Radial Jet Drilling

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Jason Lavis
Jason Lavishttps://ootbinnovations.com
Serial Energy Entrepreneur. Webmaster at drillers.com. Founder of Out of the Box Innovations Ltd. Co-Founder of Natural Resource Professionals Ltd. Traveller and Outdoorsman, Husband, Father. Technology/Internet Geek.

What is Radial Jet Drilling (RJD)?

It’s an enhanced oil recovery (EOR) method that can be used on existing wells to stimulate further extraction. It involves sending an ultra-high-pressure cutting spray into the wellbore to cut through the formation.

The technique has been around for over 20 years and is often presented as a greener alternative to hydraulic fracturing. The fluid used can include water, acidized water, and diesel, this would be determined by the geology that is being drilled.

A high-pressure pumping system is used that can produce up to 18,000 PSI, is combined with a specialist nozzle that drills forward. The nozzle also jets backwards to push back, or ‘accelerate’ the cuttings into the main bore.

As well as being an enhancement, it can be used as a stand-alone drilling technique, depending on the geology of the formation.

Sometimes a regular vertical well is producing substandard production, and radial jet drilling will be considered in order to further stimulate the well. The technique is also suited to lateral wells, with each new drilling lateral extending up to 100 meters.

This well-made animation shows how the process works:

Marginal and Mature Fields…

… Have been the main usage target of radial jet drilling. RJD makes sense on marginal fields as it’s a low-cost solution that is easy to perform, and can cut through to sweet spots of additional reservoir deposits. In the case of mature fields it can bypass damaged sections of a wellbore, that would be hard or impossible to drill again.

As well as being an alternative to fracturing, it can be used in conjunction with fracking, to deliver the frac fluids to create an extra boost to the technique. It’s also suggested in carbonate formations, where acid (usually hydrochloric) can be added to the fluid to increase the impact of the radial penetration.

A typical Application

A number of RJD systems deploy their tools on coiled tubing, however, they have some type of flexible hose that actually makes the 90 degree turn inside the casing. They then jet through the wall into the formation. The coiled tubing can be pulled back and used to create another penetration at another 90-degrees. This can be done 4 times and at a penetration depth of 100 meters or more. Then, this 4-way jet drilling can be repeated at intervals of a meter all the way along the bore. Additional reservoir sweet spots, as well as trapped oil, can filter back through to the well.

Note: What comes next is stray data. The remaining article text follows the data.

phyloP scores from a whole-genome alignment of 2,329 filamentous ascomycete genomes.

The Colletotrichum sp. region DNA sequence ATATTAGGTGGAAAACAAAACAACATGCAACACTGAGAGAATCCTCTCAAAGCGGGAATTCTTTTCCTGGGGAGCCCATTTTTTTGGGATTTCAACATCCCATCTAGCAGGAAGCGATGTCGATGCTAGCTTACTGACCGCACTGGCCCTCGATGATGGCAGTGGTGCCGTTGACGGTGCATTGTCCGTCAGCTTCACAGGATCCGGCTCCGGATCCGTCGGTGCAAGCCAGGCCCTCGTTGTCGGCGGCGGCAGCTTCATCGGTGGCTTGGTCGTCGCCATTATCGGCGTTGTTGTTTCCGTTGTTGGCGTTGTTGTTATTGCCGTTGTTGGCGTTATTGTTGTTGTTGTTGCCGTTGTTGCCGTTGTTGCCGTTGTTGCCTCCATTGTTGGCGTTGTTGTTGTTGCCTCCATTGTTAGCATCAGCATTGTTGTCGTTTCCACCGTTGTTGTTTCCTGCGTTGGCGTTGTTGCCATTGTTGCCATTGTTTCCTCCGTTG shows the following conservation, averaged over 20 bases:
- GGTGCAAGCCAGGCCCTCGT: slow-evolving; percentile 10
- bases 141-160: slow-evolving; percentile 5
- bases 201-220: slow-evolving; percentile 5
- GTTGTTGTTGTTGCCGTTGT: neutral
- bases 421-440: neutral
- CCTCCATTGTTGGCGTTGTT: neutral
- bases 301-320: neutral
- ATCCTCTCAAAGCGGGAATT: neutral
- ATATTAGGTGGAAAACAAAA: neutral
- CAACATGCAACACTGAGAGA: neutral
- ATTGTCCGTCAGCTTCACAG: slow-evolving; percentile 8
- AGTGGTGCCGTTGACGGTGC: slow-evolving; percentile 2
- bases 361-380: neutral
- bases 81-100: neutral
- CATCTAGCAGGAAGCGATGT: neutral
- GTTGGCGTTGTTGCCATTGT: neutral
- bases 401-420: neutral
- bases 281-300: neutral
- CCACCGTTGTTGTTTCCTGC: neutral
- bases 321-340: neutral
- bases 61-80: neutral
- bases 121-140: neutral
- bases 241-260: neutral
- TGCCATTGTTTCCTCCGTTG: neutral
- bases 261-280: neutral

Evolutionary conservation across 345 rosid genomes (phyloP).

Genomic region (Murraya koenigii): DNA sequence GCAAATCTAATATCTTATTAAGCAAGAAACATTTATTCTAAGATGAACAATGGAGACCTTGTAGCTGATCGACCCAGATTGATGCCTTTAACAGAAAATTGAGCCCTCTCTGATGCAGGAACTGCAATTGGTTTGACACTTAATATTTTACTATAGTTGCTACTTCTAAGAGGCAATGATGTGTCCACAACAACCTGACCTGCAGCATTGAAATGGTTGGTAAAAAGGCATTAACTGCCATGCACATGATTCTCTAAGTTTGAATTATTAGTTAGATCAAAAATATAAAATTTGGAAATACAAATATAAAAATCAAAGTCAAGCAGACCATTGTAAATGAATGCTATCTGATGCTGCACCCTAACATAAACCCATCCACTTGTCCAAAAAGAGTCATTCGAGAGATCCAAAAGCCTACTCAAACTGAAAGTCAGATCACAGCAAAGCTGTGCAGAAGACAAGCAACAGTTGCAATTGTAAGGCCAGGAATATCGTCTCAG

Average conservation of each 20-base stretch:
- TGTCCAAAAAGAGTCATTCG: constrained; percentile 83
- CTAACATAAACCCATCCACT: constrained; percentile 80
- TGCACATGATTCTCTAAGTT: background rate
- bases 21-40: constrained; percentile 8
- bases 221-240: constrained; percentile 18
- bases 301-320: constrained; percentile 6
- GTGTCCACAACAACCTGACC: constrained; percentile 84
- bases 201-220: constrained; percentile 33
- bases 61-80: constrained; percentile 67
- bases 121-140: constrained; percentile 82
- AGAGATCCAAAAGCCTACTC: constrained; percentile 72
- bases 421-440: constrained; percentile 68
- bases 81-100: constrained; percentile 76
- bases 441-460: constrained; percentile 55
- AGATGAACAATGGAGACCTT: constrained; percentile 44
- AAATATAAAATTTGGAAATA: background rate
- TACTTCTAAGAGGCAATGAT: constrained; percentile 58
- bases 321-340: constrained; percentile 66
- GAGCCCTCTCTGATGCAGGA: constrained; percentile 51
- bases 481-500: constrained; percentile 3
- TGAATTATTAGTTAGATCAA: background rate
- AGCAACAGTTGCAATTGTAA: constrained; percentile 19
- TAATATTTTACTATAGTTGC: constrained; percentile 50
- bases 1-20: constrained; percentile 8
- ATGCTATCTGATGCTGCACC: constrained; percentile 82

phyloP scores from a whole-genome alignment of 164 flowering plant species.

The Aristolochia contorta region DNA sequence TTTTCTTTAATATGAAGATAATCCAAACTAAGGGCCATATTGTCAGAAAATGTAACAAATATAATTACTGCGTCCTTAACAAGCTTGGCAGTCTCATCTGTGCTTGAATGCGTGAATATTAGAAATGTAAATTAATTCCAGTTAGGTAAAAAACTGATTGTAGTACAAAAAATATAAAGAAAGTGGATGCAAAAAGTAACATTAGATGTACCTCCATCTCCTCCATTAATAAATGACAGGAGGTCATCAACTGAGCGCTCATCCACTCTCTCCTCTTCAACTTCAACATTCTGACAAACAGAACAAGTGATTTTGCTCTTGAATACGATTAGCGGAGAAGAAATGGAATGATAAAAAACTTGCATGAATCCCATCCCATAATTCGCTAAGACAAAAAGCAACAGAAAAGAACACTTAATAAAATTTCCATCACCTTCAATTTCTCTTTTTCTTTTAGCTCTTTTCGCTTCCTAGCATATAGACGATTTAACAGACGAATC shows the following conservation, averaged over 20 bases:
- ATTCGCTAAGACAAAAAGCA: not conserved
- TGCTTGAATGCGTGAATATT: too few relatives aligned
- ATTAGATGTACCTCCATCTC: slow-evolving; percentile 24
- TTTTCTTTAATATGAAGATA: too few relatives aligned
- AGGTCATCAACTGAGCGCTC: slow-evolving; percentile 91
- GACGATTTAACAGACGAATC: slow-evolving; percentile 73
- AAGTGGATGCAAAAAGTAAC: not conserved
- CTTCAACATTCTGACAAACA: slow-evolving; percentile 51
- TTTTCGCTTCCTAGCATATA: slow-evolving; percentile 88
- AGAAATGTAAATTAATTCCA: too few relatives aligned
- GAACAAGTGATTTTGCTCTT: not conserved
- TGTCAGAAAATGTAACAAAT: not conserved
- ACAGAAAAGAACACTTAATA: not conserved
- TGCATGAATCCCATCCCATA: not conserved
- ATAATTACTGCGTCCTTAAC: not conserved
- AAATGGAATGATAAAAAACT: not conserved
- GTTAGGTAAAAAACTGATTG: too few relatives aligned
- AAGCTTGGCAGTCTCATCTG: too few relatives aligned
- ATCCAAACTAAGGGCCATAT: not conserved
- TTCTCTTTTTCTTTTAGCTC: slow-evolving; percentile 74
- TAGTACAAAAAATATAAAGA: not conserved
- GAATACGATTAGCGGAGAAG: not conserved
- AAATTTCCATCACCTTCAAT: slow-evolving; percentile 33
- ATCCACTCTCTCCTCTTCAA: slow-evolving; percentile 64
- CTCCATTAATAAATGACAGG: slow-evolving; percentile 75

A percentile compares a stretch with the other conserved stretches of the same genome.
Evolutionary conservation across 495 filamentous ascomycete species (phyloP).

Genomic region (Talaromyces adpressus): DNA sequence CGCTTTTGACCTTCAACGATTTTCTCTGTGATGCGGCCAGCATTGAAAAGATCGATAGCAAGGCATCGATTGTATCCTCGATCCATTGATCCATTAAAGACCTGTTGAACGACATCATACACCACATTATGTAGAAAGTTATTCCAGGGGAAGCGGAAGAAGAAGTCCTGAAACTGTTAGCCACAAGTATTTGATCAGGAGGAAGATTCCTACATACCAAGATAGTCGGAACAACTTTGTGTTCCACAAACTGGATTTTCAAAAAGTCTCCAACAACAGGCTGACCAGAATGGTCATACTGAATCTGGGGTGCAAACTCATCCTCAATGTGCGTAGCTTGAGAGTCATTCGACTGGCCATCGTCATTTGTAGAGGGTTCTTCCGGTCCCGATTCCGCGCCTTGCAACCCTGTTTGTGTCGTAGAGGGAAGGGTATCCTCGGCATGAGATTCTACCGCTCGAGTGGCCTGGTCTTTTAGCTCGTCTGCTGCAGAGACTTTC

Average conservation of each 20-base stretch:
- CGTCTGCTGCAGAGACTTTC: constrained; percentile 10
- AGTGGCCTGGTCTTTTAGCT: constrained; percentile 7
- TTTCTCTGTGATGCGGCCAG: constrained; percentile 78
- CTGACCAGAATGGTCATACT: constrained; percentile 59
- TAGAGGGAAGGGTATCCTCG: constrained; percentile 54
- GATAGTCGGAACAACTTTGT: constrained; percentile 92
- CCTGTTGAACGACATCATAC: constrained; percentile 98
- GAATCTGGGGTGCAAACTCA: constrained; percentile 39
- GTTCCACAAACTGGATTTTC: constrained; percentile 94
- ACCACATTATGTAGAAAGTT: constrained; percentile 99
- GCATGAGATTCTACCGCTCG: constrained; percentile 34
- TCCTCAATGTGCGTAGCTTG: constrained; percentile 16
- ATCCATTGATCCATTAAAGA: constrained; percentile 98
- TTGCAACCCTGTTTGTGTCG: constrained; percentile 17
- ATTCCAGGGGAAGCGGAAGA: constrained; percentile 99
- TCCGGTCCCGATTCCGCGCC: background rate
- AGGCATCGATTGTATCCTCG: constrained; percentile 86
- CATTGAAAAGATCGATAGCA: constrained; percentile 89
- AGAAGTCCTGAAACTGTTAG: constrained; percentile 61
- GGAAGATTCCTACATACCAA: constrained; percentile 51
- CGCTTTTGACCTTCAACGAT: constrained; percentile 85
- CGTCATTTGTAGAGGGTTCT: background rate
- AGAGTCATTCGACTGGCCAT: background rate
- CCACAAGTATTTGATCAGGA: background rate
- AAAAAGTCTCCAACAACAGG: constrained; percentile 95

Benefits of jet drilling include:

  • Environmentally friendly
  • Inexpensive compared to alternatives
  • Works in new and old wells
  • Easy to deploy
  • Works for many different geological formations
  • Used for vertical or horizontal drilling
  • Works in damaged wells not suitable for workovers or re-completions
Jet Drilling Controversy

After being around for 2 decades, there are some that doubt the cost-effectiveness of the technique. Considering the low cost, environmentally friendly aspects of RJD, you’d expect it to be used more often.

There are some challenges and limitations to the technique. The high-pressure jet is likely to follow the path of least resistance, meaning an increased chance of hitting a water zone. The cementing at the kick-off point needs to be perfect, and it’s nearly always recommended in carbonate reservoirs.

Jet drills are able to cut through hard sandstone, limestone, and dolomite, and the technique is practical in the Marcellus, Barnet and Austin chalk formations. There are plenty of examples where jet drilling has increased production. The question is, why isn’t radial jet drilling used in all situations where it makes sense? Surely there must be some actionable long-term statistics in by now?

Note: After publishing this post, Darren Rice got in touch to point out a small error in the accuracy of this page as it stood. After a few emails, Darren kindly provided a document that goes into more detail about the topic. With over ten years specialising specifically in radial jet drilling, Darren is the ideal person to add to the discussion. Read Darrens’ document here.



  1. It’s interesting that there are ways to bore into the earth using water. I can see how that would help break apart dirt and stone! It makes sense that it is better used against certain kinds of stone.


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